Monday 1 October 2007

A culture of low aspirations

Last week a study showed that just 200 elite schools accounted for one third of admissions to the top dozen universities and half of all places at Oxford and Cambridge. The remaining 3,500 schools and colleges account for the other half. It is neither fair nor sensible.

While others are tempted to pin the blame on biased universities, I believe there is something more deep-rooted at work - a culture of low aspirations shared not just by students, but in many cases by their parents and teachers, too. There are many excellent teachers doing their best for the students, but it is a disturbing fact that some bright pupils are actively discouraged from reaching for the top.

That's Peter Lampl, writing in yesterday's Sunday Times. He believes that a low-aspirations mindset is reinforcing entrenched class divisions:

It is no wonder that social mobility has declined in Britain and we languish at the bottom of the international league table. Also, the relationship between children's educational performance and their family background is stronger here than anywhere else in the developed world. If you are born poor, your qualifications will reflect the fact and you will remain poor.

I think he has a point. As I've said before, as a parent I've been disappointed by the limited horizons that many state secondary schools set for their pupils, and by the tacit acceptance of an apartheid of outcomes between students at private and state schools. (This isn't to decry the dedication of many individual teachers - it's more of a systemic thing.) As someone from a working-class background for whom grammar school was a passport to Cambridge, I'm saddened to think that children from similar backgrounds today may actually have fewer opportunities than I had.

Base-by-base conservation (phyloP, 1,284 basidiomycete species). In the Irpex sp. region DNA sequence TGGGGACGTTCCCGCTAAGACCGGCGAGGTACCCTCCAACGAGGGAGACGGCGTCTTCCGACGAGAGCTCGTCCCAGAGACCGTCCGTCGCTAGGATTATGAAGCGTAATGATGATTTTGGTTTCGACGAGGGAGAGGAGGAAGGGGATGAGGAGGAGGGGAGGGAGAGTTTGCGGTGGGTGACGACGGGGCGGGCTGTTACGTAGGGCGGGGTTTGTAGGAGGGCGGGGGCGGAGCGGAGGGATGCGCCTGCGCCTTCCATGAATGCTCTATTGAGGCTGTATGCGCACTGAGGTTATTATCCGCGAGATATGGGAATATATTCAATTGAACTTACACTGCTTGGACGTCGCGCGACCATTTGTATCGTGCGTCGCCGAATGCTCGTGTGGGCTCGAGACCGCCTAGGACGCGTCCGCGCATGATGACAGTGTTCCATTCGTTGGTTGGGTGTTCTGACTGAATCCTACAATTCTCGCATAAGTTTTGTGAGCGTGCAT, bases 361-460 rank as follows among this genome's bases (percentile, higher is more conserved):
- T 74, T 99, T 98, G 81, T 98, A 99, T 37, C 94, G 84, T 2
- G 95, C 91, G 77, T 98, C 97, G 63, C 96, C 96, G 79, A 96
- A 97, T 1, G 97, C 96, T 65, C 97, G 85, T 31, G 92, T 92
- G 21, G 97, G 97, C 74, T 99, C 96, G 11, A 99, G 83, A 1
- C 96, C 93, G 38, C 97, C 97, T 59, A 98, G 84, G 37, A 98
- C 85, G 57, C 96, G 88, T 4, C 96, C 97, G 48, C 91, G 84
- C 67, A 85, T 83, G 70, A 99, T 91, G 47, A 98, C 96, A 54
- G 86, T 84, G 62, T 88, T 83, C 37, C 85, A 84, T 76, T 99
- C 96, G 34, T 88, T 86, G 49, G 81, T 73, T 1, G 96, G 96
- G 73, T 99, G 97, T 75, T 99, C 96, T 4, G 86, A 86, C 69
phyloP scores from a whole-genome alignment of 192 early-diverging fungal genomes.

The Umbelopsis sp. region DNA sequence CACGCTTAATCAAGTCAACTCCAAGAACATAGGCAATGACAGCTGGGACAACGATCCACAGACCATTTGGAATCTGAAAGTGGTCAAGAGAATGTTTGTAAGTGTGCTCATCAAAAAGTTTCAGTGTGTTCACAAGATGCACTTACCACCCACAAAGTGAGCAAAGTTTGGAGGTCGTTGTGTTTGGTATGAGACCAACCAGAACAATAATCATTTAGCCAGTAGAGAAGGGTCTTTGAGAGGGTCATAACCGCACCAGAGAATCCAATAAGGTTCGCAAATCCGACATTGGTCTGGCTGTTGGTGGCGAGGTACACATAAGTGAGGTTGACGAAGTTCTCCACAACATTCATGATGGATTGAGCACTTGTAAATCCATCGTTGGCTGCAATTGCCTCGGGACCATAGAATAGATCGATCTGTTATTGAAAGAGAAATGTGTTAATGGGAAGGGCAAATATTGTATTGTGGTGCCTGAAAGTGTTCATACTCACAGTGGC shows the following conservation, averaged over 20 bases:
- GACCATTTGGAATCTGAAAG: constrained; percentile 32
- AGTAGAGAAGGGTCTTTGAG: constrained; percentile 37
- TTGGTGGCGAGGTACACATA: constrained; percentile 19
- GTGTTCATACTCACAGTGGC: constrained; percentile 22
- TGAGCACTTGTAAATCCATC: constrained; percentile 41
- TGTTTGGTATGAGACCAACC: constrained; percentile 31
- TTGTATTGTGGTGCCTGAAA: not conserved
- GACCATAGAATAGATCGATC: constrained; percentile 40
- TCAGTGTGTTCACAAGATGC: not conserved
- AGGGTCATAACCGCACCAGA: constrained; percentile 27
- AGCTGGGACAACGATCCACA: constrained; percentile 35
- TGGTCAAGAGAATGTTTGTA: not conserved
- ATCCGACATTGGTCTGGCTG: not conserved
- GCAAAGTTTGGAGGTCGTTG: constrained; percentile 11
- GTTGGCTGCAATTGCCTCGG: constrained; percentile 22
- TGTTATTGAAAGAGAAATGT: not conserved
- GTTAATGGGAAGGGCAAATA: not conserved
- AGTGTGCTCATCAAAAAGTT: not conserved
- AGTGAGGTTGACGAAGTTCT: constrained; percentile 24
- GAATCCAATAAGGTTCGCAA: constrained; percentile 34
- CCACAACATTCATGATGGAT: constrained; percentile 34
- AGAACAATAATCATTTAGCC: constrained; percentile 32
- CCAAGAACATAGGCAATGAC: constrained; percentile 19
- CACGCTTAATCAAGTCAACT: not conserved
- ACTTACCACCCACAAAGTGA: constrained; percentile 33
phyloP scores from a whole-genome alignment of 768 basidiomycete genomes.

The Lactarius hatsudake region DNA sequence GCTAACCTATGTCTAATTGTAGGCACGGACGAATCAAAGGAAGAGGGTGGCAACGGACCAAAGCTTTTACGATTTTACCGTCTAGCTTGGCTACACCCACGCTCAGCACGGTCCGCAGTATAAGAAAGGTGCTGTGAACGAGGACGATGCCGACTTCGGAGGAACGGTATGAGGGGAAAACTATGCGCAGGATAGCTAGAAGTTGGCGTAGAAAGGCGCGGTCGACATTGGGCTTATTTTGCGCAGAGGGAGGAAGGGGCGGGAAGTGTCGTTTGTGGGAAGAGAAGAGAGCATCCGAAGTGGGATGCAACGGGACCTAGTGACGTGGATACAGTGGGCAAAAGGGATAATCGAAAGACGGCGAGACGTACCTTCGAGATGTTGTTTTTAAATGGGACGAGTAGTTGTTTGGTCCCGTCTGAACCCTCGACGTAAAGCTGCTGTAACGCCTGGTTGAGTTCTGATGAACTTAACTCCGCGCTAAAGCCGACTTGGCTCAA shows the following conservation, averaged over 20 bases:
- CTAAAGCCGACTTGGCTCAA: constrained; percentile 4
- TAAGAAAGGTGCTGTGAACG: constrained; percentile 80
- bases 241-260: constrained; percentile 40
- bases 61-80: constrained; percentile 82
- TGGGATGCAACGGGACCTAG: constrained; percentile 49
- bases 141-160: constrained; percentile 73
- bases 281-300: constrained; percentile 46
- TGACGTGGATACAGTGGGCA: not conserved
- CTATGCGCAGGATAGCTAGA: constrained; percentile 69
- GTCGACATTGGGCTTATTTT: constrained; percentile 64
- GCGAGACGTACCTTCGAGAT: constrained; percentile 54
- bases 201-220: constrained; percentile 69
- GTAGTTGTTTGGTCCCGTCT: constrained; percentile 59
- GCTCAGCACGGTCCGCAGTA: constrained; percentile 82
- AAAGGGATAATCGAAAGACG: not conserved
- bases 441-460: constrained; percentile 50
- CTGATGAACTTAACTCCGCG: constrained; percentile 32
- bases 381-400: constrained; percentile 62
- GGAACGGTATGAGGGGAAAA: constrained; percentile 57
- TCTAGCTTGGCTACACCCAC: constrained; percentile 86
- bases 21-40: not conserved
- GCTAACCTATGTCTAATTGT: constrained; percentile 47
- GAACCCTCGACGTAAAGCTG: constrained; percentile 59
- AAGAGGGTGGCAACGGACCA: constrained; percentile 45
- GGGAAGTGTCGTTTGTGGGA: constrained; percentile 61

I've got some sympathy for Nick Cohen's argument that the real beneficiaries of the abolition of grammar schools were private schools, as it destroyed the competition. As Cohen wrote a couple of years back:

In public we deplore elitism. In practice everyone knows that the grammar schools, which at least selected by ability, have been replaced with private and comprehensive schools which select by parental wealth.

The dilemma: I want grammar schools (well, the best bits anyway - I'm not nostalgic for the silly uniforms or corporal punishment), but I hate the idea of selection. The solution? The original comprehensive vision of a grammar school education for every child who wants it (i.e. every comprehensive to be at least as good as a grammar) - rather than the 'universal system of secondary moderns' that Cohen rightly says exists in some inner cities. The difficulty? Besides the boost in funding, you'd need an army of highly-trained, properly-paid teachers who shared that original - socialist - vision that all children, from whatever background, have the potential to reach the heights of achievement - and that includes Oxbridge, if that's what they want.

Is this kind of thing even on Ed Balls' agenda?

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